in my opinion, since a juicy keyboard solo might have been able to add some
much-needed variation to the songs.
As many prog fans have found out with projects like Liquid Tension Experiment, a jam-like approach can result into a very interesting album. En Busca De Sentido does have its moments, but most of it lacks dynamics and is just plain boring, in my opinion. The guitar solos only rarely have real climaxes; they just go on and on, and seem to be based on the belief "the more notes per minute the better". Even when the solos do work towards a climax, the other instruments are playing on with the same intensity as before, which does not really put the solo into the limelight where it deserves to be.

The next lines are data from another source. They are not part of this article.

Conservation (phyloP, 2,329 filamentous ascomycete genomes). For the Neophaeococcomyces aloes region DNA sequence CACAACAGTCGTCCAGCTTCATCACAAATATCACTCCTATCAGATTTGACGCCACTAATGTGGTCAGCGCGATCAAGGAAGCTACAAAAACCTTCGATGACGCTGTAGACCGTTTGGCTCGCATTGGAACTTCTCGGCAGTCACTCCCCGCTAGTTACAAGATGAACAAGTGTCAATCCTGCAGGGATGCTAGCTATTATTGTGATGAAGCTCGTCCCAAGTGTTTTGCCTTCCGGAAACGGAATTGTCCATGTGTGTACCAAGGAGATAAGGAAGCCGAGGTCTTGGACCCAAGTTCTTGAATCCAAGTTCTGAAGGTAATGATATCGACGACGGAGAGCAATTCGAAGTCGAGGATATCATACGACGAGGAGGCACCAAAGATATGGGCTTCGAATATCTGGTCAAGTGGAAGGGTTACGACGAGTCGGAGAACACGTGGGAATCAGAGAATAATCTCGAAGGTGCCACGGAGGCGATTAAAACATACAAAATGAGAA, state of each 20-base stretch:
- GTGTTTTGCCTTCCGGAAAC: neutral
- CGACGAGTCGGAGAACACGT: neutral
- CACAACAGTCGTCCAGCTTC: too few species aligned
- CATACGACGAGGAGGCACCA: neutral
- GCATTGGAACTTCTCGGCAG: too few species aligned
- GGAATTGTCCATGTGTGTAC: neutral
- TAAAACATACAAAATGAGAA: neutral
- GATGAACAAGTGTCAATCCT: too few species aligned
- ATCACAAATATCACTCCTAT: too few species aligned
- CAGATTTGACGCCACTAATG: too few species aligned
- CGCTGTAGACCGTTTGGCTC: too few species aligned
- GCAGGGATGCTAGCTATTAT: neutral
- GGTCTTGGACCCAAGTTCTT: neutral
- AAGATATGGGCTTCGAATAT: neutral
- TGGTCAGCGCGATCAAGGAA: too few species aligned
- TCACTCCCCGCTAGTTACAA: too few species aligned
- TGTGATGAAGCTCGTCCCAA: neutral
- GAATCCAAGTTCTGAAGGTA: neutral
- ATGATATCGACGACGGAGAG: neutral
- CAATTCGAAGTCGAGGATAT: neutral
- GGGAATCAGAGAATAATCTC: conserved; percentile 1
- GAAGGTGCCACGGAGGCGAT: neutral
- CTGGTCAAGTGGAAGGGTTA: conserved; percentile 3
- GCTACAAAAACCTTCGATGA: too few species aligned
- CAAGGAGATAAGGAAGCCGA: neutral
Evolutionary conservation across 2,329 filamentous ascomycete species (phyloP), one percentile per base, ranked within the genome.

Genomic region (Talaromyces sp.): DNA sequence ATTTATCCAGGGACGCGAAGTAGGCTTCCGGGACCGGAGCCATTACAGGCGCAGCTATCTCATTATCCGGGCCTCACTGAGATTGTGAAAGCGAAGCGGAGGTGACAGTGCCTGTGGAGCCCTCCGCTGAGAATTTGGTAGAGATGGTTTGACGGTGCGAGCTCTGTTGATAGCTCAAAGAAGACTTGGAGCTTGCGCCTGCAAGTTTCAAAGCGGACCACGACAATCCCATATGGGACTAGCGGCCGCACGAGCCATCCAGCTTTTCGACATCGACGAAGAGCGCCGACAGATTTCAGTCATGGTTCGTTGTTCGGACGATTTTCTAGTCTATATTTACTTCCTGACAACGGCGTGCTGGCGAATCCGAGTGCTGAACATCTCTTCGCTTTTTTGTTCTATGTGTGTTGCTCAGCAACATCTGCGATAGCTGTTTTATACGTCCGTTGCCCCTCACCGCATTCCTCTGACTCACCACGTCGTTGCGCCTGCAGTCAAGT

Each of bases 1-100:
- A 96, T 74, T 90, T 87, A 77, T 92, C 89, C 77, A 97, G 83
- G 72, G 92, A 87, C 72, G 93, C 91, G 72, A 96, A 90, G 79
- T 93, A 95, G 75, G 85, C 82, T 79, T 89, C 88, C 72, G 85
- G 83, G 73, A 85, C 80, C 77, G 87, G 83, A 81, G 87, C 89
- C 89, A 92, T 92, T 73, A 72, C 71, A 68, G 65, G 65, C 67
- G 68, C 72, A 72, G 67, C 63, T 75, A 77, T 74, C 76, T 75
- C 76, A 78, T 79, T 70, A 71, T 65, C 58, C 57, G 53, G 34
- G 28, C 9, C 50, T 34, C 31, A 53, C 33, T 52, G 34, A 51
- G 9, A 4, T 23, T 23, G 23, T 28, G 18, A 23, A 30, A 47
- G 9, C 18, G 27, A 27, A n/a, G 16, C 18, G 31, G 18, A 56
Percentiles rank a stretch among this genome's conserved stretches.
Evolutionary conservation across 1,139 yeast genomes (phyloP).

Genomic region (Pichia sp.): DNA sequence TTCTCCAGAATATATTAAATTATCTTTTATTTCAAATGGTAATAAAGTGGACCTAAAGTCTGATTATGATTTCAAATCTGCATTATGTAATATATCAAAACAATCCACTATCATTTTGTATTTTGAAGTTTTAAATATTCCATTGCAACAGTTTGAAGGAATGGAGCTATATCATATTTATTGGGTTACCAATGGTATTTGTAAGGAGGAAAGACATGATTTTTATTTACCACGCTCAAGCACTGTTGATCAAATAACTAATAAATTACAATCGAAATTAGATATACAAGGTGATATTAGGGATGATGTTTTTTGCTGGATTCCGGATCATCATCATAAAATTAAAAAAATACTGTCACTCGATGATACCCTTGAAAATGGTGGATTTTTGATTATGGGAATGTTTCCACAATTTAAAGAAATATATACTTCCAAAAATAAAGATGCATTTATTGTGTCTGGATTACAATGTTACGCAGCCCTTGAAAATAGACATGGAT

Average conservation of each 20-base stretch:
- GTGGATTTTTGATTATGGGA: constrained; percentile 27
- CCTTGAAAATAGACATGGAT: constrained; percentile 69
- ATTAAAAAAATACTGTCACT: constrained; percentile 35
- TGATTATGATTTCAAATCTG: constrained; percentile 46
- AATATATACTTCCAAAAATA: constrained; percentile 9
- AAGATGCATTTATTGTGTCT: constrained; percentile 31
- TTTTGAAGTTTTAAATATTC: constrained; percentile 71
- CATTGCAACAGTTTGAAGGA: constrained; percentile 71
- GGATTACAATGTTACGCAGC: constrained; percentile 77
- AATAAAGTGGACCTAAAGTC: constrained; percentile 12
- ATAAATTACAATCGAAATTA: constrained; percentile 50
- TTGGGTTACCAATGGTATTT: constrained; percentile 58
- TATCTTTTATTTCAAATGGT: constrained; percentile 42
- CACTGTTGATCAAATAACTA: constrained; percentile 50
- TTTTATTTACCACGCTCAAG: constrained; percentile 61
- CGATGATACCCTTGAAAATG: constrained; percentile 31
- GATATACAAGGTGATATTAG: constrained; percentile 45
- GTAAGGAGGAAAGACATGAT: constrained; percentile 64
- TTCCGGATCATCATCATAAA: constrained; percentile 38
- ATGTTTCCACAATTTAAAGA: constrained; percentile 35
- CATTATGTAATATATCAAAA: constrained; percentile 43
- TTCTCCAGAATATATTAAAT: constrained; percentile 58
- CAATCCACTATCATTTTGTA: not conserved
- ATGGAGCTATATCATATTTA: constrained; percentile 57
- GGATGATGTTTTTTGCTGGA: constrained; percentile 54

Another weakness is that the band uses the same set of sounds on the entire album. This applies to the keyboards (a very irritating horns sound seems to be one of Moreno's favourites), the guitars (both of which have pretty much the same sound) and the bass guitar. And this repetition of sounds makes the feeling that I am listening to the same song all the time even stronger.
Track 4, La Muerte Complemento De La Consagracion, probably has the best moments, but also demonstrates a really bad mix (the bass guitar is actually louder than the guitar solo at times) as well as that annoying horns sound. La Obsesion Por Buscar A Alguien, on the other hand, is the absolute low of the album. It is built around a slow rhythm and nothing much different really happens. And this utterly boring track is actually the longest on the album with its 8:19 minutes!